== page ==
"New" Old Topic

Yesterday, I got to drop by Tom Zartler’s studio - awesome, awesome time hanging with him - on the way back from a trip to the D.C. for work. And while I can easily imagine myself camping on the floor of his control room, I did get some great tips, etc. for mixing and stuff from him. (Thanks Tom!)

That got me thinking about remixing some old stuff and actually doing an explicit mastering step. Since my master bus, currently, typically has a few plugs in it:

TDS (Variety of Sound)
HDR (Variety of Sound)
Frequency Analyst (Blue Cat)
Peak Meter Pro (Blue Cat)

That really doesn’t leave much in terms of really being able to do some of the traditional mastering stuff, like add a Compressor in the chain (while keeping the Limiter but changing it so that it’s a brick wall instead of Light Peak Limiting, like I use it now).

My question to those who consider their process to include mastering is this:

Do you master as a separate project?
If so, do you do it in the same directory?
What plugs do you use in the Mixing project vs. the Mastering project?

What I’m trying to do is determine a good process / workflow for me so that a) it’s not onerous and b) I don’t end up confusing myself and start mastering inconsistently from track to track.

Hi Larry, depends on what my target is… if its just something for me, and no plans to publish beyond my four walls, then I load up the master bus in a way similar to yours. If however its going to be for someplace / someone else, then I leave the master alone and head into Wavelab. (more care taken in the mix first too).


Really? Well, that’s surprising…


Not sure I understand the Qs. If you are getting at what I think you are, remember that you can always “Save Selected Chs” - this way if you have plugs on your MBus that you find works for you, you can then reload that ch later on in a different project, and have the same plugs & settings.


I set up separate project files, in separate directories, on separate drives, for “mastering” (or pre-mastering).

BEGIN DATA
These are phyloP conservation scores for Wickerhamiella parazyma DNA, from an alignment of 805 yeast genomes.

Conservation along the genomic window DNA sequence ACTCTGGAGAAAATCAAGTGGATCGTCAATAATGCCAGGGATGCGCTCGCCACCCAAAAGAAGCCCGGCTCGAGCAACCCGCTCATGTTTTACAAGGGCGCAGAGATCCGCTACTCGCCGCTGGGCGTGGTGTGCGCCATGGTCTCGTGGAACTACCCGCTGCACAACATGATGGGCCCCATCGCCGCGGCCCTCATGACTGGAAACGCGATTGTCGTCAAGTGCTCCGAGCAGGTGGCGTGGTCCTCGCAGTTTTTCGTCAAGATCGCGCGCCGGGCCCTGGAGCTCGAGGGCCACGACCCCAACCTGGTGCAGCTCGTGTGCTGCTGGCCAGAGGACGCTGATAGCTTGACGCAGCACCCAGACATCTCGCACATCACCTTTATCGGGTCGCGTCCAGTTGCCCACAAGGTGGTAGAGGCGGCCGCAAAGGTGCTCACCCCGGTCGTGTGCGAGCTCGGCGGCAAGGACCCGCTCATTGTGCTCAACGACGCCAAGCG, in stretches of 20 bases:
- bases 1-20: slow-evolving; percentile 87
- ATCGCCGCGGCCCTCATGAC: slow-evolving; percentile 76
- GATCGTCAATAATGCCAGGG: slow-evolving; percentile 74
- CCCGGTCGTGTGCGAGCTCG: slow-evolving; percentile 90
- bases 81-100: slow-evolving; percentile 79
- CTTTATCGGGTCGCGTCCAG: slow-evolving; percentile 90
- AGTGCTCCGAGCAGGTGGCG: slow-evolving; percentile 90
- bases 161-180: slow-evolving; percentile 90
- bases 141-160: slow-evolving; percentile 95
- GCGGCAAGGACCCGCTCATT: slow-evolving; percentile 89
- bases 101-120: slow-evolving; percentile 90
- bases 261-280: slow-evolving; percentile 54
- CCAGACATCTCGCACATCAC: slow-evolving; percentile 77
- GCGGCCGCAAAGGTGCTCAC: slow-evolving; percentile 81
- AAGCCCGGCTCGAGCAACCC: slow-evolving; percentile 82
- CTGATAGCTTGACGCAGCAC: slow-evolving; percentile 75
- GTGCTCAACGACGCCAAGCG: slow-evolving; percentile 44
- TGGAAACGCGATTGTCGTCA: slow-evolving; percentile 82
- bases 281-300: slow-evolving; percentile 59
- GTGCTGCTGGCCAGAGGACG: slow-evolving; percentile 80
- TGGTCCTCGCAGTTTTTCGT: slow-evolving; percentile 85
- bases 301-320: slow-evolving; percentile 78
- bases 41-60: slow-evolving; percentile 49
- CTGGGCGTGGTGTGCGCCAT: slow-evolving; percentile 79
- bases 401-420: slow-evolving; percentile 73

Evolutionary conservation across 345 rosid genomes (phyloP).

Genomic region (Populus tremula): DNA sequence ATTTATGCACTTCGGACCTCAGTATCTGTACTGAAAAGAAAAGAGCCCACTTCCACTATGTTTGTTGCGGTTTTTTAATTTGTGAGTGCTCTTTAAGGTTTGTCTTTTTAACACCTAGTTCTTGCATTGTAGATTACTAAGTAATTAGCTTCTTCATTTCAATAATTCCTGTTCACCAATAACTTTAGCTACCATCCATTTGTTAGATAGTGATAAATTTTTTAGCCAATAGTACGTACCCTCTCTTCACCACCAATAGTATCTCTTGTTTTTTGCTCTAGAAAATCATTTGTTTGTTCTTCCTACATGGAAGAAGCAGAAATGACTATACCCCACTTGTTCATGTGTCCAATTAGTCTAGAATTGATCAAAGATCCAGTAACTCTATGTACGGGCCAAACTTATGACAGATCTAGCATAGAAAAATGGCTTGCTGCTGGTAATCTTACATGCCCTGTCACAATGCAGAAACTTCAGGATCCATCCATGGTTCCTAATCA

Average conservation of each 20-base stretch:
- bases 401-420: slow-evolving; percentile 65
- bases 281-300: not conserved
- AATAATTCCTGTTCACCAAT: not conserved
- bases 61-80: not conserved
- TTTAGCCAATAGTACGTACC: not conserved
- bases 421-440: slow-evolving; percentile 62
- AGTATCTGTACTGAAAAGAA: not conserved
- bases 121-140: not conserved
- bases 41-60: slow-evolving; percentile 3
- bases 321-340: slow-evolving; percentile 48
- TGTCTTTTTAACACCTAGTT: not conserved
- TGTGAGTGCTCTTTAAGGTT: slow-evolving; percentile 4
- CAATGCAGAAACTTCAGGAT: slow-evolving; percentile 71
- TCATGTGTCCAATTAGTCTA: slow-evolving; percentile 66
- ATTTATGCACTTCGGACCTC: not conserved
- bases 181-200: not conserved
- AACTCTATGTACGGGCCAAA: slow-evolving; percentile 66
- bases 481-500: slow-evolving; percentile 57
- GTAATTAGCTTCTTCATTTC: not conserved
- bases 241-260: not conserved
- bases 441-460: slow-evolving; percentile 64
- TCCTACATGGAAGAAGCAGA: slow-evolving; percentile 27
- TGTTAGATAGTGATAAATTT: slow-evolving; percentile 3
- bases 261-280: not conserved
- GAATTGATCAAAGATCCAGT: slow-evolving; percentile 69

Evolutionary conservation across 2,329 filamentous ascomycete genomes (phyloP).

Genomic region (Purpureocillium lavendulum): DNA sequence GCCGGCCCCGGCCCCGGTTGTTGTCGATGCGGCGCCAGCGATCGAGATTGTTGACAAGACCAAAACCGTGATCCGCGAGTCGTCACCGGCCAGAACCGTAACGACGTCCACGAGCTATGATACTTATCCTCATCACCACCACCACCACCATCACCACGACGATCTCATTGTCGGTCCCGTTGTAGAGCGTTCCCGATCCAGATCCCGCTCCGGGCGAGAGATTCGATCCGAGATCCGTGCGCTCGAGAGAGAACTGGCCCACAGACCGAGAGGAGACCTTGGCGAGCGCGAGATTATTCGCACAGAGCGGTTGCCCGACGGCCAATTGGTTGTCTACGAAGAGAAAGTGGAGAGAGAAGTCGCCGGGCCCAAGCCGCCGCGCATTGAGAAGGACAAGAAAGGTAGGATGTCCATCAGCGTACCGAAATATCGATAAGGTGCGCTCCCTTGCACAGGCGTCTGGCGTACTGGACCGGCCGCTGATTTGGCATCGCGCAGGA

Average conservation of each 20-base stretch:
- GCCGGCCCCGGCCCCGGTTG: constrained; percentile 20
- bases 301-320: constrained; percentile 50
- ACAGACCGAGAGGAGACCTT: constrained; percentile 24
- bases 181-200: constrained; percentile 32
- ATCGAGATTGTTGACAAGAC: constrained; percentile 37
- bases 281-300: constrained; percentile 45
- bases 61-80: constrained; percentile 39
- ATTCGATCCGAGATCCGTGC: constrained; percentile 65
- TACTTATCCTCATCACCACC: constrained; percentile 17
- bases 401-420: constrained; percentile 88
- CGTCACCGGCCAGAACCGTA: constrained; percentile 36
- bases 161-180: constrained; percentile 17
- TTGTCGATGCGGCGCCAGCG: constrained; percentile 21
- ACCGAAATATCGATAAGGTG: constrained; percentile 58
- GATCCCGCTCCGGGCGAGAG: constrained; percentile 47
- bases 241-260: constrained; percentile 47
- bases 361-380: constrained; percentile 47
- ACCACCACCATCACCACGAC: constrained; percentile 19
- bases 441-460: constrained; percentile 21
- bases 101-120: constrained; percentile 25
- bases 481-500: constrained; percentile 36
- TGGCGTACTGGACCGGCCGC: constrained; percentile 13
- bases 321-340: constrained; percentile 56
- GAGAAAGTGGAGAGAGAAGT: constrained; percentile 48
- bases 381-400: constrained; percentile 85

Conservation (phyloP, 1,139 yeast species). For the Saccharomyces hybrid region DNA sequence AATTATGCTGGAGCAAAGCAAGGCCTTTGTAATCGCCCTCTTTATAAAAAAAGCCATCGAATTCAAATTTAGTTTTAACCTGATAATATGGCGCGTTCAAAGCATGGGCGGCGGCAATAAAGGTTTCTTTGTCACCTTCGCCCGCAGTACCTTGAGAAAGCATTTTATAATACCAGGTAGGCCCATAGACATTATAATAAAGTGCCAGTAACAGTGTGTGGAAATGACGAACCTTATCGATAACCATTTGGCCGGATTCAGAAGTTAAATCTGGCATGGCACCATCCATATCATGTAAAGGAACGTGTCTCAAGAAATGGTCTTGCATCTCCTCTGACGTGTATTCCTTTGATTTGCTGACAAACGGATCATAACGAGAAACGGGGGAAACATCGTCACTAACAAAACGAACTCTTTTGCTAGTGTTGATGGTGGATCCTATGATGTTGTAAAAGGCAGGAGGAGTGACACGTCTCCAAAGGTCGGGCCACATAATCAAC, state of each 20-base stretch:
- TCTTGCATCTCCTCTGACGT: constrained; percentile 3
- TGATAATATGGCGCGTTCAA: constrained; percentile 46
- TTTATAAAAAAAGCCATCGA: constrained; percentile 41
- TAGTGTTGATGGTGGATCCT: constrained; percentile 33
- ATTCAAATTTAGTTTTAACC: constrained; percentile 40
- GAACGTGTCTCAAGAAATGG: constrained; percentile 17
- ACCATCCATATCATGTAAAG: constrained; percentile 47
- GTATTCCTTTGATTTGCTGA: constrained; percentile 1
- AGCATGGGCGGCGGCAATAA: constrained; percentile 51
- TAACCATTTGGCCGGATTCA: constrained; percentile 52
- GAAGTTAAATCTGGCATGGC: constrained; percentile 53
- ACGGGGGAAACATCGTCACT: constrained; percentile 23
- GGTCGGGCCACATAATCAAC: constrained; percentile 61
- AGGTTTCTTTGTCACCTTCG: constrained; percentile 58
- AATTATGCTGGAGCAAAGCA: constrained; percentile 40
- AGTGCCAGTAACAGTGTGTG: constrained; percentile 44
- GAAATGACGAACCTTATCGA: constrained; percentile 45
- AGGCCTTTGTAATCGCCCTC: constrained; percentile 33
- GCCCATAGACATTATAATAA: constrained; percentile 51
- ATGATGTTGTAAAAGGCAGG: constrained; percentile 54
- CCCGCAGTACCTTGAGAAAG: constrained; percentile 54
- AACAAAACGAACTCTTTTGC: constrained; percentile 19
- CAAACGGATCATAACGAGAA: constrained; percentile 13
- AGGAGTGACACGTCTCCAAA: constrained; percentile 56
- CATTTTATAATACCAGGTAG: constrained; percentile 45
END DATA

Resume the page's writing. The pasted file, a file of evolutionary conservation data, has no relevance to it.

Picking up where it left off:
I use Universal Audio UAD-2 plugs exclusively. I have all of the “mastering” plugs (except the Shadow Hills compressor). I also like the UAD Ampex ATR-102 emulation; and (while not a “mastering” plug per se) I love using the Fairchild limiter and compressor in the “mastering” buss. On rare occasion I’ll use either an EMT or Lexicon reverb plug.

Haha :laughing: :laughing: :laughing: :laughing: :laughing:

Yeah, that’s not the question. My current method of “mixstering” is adequate, but I have never denied that I hold Lenny up as the gold standard in terms of the quality of what one can do. (In fact, I’ll claim that his mixes on The Silver Thread are better than many professionally done albums…my litmus test is whether or not the bass stands out with clarity without crowding the other tracks on my crappy car stereo while still sounding good in other environments, which his does hands down.)

And so when Tom and I got to talking about mixing techniques and ways to do things like increase the presence of vocals on the few tracks of mine that I played for him, it got me wondering if I should stop settling for “pretty good” and really make a concerted effort to step things up a bit. That requires a conscious effort at mastering, so I wanted to know what people’s approach is to this, assuming you do a separate mastering step.

Does that help clarify?

Ok so more questions for those with an explicit mastering step: what types of plug-ins do you use in your mixing project and then in your mastering project? I know I can watch videos on this (and have) but I’m interested in y’all’s opinion more than a video that may or may not be good. :smiley:

OK, I’m not creating a separate mastering project, but that’s because I’m using Ozone as a plug on the last slot to do final eq, multi-band compression, loudness (compression/limiting) and dithering. But I think in Cubase you could create another submix for your meters, if you needed more slots. I am convinced that light compression always belongs on the main mix bus, and that’s where I also put amp simulation (so before mastering).